With some even saying to "forget" about the Robert Mueller Russia investigation, press members said the Southern District of New York's investigation of the Trump organization was where the real threat to President Donald Trump was.
Last week, SDNY prosecutors revealed their investigation into hush money payments to women Michael Cohen claims to have made at Trump's direction had ended. Fox News reported this meant there are likely no charges to be filed against Trump or other members of the Trump Organization.
CNN reported it was a "significant victory" for Trump's family business:
The conclusion of federal prosecutors' investigation of the Trump company's role in the Cohen matter marks a significant victory for the President's family business, although it likely doesn't come as a complete surprise. There had been no contact between the Manhattan US Attorney's office and officials at the Trump Organization in more than five months, CNN reported Friday.
Yet this development could come as a surprise to pundits and reporters who believed, for instance, that "this is where it ends for this president."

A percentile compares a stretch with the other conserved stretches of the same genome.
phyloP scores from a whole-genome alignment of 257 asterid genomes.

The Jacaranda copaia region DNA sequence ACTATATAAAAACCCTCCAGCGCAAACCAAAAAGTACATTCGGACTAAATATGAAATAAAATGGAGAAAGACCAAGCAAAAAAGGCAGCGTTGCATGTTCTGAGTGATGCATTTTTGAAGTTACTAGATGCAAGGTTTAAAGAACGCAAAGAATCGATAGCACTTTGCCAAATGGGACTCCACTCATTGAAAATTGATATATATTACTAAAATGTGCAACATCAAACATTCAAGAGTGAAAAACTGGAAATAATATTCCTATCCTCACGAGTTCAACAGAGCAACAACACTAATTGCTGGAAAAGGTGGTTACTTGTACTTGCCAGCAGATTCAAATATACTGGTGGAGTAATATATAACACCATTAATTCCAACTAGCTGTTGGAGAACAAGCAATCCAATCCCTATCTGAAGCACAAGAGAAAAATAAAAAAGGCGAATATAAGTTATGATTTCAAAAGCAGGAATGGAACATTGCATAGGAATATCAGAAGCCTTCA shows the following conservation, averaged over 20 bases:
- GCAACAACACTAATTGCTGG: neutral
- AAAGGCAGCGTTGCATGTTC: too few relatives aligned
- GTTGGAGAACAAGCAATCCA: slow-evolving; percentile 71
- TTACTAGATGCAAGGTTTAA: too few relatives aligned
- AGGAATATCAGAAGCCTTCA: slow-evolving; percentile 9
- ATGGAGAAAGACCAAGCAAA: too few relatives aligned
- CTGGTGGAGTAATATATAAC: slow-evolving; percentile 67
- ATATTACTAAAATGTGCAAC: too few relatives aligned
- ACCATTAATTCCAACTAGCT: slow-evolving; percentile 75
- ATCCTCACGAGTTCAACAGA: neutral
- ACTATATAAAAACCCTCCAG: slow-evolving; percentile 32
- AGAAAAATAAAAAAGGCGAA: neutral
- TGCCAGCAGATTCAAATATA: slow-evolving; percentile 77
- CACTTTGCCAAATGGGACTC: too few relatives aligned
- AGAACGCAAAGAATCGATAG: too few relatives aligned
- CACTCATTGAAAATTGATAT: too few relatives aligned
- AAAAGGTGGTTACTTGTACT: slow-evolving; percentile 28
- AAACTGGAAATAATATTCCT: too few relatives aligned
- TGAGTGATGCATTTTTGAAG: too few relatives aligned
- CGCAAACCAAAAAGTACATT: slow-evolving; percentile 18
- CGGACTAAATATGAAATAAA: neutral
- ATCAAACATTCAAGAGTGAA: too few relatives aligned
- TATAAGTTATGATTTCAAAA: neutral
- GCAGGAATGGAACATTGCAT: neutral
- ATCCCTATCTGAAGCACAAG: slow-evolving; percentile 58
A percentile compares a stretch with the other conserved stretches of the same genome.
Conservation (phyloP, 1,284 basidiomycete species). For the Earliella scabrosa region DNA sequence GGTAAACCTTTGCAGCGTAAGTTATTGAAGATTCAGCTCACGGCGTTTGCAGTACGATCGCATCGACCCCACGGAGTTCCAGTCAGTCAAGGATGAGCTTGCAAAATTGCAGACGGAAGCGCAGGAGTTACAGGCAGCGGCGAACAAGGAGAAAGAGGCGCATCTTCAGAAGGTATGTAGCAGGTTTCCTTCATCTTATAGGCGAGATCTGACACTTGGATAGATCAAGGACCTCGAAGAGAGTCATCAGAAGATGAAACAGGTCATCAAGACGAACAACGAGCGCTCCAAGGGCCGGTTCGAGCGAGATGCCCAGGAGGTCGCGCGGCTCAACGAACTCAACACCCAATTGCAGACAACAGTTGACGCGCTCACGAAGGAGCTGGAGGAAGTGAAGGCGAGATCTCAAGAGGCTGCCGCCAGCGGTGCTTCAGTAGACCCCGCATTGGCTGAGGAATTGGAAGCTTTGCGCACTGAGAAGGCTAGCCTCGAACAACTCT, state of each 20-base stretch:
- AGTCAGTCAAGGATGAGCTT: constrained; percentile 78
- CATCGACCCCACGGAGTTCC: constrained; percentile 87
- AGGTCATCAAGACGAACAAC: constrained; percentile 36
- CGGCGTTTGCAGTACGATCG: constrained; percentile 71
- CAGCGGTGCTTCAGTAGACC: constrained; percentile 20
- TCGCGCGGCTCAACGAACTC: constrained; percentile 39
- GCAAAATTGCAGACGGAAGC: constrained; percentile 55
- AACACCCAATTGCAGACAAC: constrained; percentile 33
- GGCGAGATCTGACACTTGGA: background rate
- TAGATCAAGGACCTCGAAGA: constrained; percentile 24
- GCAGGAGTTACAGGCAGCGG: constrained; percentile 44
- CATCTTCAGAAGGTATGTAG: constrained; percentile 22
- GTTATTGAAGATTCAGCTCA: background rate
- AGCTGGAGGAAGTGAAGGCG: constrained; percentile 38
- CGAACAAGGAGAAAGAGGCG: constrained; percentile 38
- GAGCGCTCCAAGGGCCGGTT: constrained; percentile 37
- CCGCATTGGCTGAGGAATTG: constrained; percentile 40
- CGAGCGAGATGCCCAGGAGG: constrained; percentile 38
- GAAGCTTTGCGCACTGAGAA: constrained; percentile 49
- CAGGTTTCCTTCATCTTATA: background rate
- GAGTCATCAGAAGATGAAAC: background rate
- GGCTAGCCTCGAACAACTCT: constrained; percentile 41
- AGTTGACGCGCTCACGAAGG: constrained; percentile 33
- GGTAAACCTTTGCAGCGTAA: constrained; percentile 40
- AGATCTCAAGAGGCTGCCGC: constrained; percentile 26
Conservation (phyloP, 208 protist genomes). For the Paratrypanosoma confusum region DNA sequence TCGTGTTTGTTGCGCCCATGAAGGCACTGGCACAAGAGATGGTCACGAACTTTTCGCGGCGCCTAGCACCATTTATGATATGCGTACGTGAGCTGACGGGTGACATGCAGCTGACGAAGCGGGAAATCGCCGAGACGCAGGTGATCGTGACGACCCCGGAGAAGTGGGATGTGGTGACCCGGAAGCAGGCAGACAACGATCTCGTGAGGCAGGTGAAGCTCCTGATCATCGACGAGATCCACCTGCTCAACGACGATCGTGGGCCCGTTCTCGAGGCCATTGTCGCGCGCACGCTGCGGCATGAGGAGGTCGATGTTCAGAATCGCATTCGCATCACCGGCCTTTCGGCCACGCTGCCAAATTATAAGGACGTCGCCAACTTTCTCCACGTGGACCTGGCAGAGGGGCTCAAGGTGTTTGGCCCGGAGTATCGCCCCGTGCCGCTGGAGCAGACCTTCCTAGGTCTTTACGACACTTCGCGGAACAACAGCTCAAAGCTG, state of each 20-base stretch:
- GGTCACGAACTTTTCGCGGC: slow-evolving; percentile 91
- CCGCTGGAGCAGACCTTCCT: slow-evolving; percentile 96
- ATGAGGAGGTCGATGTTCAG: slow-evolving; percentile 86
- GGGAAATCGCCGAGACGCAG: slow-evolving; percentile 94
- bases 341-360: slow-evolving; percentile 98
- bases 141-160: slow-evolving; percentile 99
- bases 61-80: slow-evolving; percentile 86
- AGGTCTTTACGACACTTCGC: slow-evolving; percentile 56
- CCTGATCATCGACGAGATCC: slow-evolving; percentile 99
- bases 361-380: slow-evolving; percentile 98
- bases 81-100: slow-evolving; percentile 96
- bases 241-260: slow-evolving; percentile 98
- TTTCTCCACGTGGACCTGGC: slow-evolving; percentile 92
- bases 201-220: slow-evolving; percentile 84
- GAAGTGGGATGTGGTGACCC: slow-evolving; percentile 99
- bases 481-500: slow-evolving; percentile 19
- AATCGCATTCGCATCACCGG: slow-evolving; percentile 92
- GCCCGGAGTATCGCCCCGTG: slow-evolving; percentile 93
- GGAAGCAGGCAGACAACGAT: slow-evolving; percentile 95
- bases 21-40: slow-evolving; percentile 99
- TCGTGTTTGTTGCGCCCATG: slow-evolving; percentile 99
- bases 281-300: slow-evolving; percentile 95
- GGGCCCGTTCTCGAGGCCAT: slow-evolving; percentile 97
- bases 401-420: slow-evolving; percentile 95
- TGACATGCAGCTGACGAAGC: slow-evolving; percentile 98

So said MSNBC host Donny Deutsch in February about the SDNY's investigation. Deutsch also remarked that "what is going to destroy everything he ever built and his children is a 30-year dishonest criminal enterprise."
"Many analysts have said that the Manhattan office of the Justice Department, the Southern District of New York, poses the real threat to the president," MSNBC's Brian Williams said on March 26.
"Is there something there? If a prosecutor is looking at everything you ever did for 30 years, probably," MSNBC legal analyst Paul Butler said on March 18.
"You can see sort of the dominoes falling," former SDNY prosecutor Harry Sandick told CNN's Erin Burnett March 5 of the investigation into the Trump Organization.
MSNBC host Joe Scarborough said to "forget Mueller" and look at the SDNY, which was an "existential crisis" for Trump. CNN's Kate Bolduan and New York Times reporter Maggie Haberman said the investigation was of greater peril to Trump than Mueller's Russia probe, which dominated the news for nearly two years.
Other commentators like MSNBC's Nicolle Wallace, ABC's Sunny Hostin, and former Obama solicitor general Neal Katyal made similar pronouncements.
Trump has claimed to not be aware of Cohen's payments to Stormy Daniels and Karen McDougal, the women who say they had affairs with Trump and were paid off in order to not hurt his 2016 election chances. Trump has also denied the affairs.
The Democratic-led House Oversight Committee asked the SDNY last week if Justice Department guidelines about not indicting a sitting president prevented them from charging Trump with campaign finance law violations.
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